Smart Grid

Earth Dodged Grid-Destroying Solar Storm in 2012, Says Study

A massive coronal mass ejection (CME)—commonly known as a solar storm—in July 2012 could have rivaled the worst recorded event from 1859 had it hit the Earth, according to a study published Mar. 18 in Nature Communications.

Research at the University of California, Berkeley, and by Chinese scientists into a magnetic storm on July 23, 2012, determined that the unusually large event propelled magnetic material from the sun outward at a peak speed of more than 2,000 km/hr, four times faster than typical magnetic storms. The burst resulted from at least two CMEs about ten minutes apart, and its high speed occurred because another event four days earlier cleared the path of material that would have slowed it down.

Worse, it produced a very long duration southward-oriented magnetic field that would have collided violently with the Earth’s northward-oriented field had it hit. While most CMEs release their energy at the poles—causing the well-known aurora borealis and aurora australis effects—such an event would have released its energy around the globe.

Fortunately, the storm erupted on a side of the sun that was oriented away from the Earth at the time. Had it come nine days earlier, however, it would have been aimed directly at us.

The researchers estimated that the effect could have rivaled the 1859 Carrington event as the worst magnetic storm in recorded history. That storm damaged telegraph systems around the world, in some cases delivering electric shocks to operators and starting fires. The damage from a similar event today would likely be several orders of magnitude worse.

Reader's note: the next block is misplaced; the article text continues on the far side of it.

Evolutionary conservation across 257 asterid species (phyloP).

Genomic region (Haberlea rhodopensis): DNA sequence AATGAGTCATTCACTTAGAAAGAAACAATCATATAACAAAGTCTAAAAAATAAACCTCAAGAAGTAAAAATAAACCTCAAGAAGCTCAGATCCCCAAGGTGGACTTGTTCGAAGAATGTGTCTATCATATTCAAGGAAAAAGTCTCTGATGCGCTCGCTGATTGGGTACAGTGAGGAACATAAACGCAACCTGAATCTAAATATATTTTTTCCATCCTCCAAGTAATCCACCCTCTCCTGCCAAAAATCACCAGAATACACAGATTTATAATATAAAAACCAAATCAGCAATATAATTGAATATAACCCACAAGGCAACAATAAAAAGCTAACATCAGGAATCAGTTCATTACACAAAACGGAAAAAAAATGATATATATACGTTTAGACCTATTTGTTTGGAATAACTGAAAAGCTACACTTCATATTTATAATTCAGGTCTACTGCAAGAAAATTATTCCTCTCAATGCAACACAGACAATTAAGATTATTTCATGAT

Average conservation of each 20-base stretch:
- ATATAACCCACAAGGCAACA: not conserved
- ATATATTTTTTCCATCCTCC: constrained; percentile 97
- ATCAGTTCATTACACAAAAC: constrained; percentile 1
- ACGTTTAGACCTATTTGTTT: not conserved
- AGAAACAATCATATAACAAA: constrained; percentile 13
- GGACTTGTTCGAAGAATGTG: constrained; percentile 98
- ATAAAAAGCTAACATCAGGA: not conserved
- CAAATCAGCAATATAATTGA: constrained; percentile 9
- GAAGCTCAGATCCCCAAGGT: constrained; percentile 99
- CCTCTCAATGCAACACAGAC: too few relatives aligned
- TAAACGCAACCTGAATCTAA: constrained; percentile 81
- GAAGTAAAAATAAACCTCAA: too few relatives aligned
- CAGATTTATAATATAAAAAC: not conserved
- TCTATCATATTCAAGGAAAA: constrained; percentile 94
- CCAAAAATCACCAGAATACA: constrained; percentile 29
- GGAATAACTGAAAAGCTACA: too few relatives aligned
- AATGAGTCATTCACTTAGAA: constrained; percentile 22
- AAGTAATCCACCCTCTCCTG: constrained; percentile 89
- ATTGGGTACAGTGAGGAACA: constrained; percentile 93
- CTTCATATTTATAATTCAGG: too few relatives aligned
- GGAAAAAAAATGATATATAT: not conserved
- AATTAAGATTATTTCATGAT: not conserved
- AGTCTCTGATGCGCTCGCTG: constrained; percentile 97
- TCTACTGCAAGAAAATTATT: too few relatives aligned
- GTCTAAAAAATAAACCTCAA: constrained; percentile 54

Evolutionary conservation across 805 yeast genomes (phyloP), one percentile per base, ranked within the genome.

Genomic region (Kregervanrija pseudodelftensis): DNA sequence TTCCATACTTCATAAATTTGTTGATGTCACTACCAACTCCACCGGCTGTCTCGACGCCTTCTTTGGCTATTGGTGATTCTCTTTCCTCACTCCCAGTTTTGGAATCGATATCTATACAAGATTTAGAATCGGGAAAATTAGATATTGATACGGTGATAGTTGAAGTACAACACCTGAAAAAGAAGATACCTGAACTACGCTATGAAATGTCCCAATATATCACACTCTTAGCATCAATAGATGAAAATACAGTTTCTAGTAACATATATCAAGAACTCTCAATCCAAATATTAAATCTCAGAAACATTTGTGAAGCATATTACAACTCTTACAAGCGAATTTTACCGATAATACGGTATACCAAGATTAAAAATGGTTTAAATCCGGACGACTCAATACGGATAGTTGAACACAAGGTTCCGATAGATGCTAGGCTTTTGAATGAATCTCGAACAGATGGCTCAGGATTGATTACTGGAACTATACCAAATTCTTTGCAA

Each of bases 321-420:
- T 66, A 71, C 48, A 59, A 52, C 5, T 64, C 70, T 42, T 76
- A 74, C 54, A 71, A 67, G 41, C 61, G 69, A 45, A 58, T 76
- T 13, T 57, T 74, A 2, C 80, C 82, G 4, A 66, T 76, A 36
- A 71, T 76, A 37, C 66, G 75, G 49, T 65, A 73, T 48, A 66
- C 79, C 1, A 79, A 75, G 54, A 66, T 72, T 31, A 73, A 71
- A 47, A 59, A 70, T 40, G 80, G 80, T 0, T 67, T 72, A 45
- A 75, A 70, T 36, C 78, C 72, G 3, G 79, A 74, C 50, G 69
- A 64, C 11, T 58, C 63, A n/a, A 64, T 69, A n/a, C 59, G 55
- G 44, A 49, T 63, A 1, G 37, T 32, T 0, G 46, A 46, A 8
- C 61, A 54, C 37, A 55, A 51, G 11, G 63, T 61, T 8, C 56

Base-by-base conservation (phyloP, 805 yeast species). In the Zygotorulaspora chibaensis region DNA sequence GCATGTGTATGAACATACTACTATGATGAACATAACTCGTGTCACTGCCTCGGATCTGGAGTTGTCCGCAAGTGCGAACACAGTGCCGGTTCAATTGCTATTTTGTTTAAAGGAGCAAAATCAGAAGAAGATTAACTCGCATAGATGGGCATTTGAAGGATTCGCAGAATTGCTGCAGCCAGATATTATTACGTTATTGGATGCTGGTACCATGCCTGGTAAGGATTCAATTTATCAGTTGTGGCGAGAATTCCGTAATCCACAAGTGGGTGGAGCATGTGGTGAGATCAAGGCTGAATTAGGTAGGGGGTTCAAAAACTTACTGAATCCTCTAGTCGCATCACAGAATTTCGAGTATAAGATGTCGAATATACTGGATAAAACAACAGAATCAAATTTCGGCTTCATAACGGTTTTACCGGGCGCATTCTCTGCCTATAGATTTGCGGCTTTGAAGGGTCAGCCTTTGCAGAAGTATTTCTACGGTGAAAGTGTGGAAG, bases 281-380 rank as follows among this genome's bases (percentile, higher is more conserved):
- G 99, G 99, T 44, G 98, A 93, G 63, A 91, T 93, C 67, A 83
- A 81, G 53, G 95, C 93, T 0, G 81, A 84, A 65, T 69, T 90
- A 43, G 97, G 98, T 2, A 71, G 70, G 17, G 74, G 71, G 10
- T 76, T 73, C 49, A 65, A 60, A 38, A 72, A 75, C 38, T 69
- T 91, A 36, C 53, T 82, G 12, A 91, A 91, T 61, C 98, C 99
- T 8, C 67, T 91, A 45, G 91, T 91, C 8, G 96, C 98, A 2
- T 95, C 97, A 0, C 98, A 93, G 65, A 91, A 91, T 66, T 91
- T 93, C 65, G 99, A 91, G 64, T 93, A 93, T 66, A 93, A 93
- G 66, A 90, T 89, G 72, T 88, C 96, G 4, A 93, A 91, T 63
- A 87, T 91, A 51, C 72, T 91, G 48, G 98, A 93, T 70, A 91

CMEs are dangerous to electrical equipment because they can produce geomagnetically induced currents on the Earth’s surface. Among other effects, these currents can enter the electrical grid and cause wild voltage fluctuations, damaging transformers and starting fires. A much smaller CME in 1989 wreaked havoc across Canada, tripping Hydro-Québec’s La Grande high-voltage transmission network and causing widespread power outages and damage up and down the U.S. East Coast.

2012 was predicted to be a year of strong solar storms, and authorities have been warning for years that the electrical grid is badly unprepared for another event on the scale of 1989, let alone 1859. Estimates of the damage from another 1859 event have run into trillions of dollars worldwide.

Last year, the Federal Energy Regulatory Commission (FERC) ordered the North American Electric Reliability Corp. to develop reliability standards that address the impact of geomagnetic disturbances on the bulk power system. Those standards are now being reviewed by FERC, and will require equipment operators to develop strategies to limit the impact of CMEs and upgrade equipment as necessary.

—Thomas W. Overton, JD is a POWER associate editor (@thomas_overton, @POWERmagazine).

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